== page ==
On the other hand, the property was ideally situated for industrial purposes, being located between an operating railroad and a main thoroughfare for vehicular traffic, viz., Philmont Avenue. There were, moreover, traffic, viz., Philmont Avenue. There were, moreover, in the affected area a woodworking mill, a building supply company, a railroad station and a freight car right of way from Bustleton Avenue westward for the entire length of the subject property. It is true that these industrial uses had existed long prior to the City's enactment of its zoning ordinance and, under any zoning classifications, would qualify as nonconforming uses. But, their presence no less militates against the use of property in the immediate vicinity, such as the applicant's, for residential purposes. The findings of the court below are fully supported by the evidence and well justify the conclusion that the most appropriate use of the property in question is industrial.
Nor did the court err in concluding that the 1952 amendatory ordinance was not "spot-zoning". To reclassify the permissible use of the 7 1/2 acre tract by the very designation which, but for a brief intervening change by ordinance, it had borne for years, along with the other two properties hereinabove described,
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was in no fair sense tantamount to a singling out of one property for special zoning treatment without consideration of the topography or character of the district and the property's peculiar suitability for particular uses. On the contrary, the reclassification in the instant case fulfilled those criteria as the lower court's competent findings plainly reveal. In Gratton v. Conte, 364 Pa. 578, 584, 73 A.2d 381, which, by interesting coincidence, involved a rezoning of 7 1/2 acres, it was said for this court that "While a piecemeal method of altering zoning classification is frequently undesirable practice it may be the only way of protecting rights which must be recognized, and, while all zoning regulations must be in accord with the general comprehensive plan, they should be made, as the statute provides, with a view to encouraging the most appropriate use of the land." And, that is what was done here.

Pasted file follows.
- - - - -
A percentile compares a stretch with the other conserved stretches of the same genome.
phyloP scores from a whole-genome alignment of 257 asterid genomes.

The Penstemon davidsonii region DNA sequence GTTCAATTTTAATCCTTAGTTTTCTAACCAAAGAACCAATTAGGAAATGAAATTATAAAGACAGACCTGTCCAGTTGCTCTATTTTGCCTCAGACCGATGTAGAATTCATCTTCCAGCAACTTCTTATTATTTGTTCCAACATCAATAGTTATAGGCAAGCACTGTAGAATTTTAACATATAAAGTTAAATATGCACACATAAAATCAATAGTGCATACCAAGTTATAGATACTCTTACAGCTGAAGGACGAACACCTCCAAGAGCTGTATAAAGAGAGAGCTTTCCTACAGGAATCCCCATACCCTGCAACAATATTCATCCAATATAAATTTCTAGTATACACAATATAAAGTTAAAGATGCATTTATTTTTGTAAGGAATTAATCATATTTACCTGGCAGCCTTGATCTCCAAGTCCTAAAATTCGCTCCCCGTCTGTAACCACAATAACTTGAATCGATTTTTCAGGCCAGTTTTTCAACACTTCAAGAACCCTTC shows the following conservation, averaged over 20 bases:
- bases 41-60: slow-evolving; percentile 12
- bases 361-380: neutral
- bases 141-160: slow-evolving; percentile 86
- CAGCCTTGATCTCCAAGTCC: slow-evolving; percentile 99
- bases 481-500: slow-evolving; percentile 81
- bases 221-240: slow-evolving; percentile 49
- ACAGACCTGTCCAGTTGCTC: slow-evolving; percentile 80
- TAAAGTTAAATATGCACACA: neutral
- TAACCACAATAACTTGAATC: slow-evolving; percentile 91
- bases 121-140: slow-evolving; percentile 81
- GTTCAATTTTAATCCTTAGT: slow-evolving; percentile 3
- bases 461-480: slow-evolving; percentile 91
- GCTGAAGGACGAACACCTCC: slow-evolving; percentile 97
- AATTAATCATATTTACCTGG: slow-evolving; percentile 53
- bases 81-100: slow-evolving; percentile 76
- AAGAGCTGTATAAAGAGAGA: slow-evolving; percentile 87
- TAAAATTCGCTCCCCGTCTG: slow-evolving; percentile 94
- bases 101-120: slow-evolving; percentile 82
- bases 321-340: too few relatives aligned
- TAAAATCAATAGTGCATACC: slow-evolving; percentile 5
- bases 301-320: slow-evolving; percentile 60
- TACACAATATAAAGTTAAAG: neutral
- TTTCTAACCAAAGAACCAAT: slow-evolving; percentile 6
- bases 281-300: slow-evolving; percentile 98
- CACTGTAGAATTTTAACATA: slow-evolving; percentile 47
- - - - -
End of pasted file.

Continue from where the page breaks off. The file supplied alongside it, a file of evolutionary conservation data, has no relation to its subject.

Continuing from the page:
While the only zoning ordinance with which this case is concerned is the 1952 amendment covering the 7 1/2 acre tract, it is not entirely without significance that on August 20, 1952, the above described tract immediately south of the railroad right of way was rezoned Limited Industrial and on July 11, 1954, the 4 1/2 acre tract was reclassified as General Industrial and, at the same time, the animal hospital property with combined residence, which abutted the 7 1/2 acre tract on the west and had formerly been zoned "A" Residential, was also rezoned General Industrial. Thus, at the time this case was before the court below the 7 1/2 acre tract, except for Philmont Avenue on the north, was entirely surrounded by properties zoned Industrial.
The residents of the area, who object to the reclassification by the ordinance of July, 1952, acquired no vested right to a continuation of the change from General Industrial to "B" Residential wrought by
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the ordinance of July, 1951, in respect of the property here involved. In Hollearn v. Silverman, 338 Pa. 346, 350, 12 A.2d 292, Mr. Justice LINN pertinently observed that "The ordinance of 1933 fixing the boundaries of the zones did not result in a contract with plaintiffs preventing the city from subsequently changing the boundaries if the city found it desirable to change them: Ayars v. Wyoming Valley Hospital, 274 Pa. 309, 118 A. 426." The City's power further to amend its zoning regulations, even in respect of the changed uses of the very same property, endured unimpaired after the 1951 amendment. The City's right, from time to time, to amend, supplement, modify or repeal its zoning regulations, restrictions and boundaries was expressly reserved to it by Section 5 of the enabling Act of 1929, supra.
In any view, the ordinance of July 10, 1952, was a valid exercise of City Council's zoning power under the enabling Act of 1929, supra.
The order of the court below is affirmed; costs on this appeal to be borne by the City.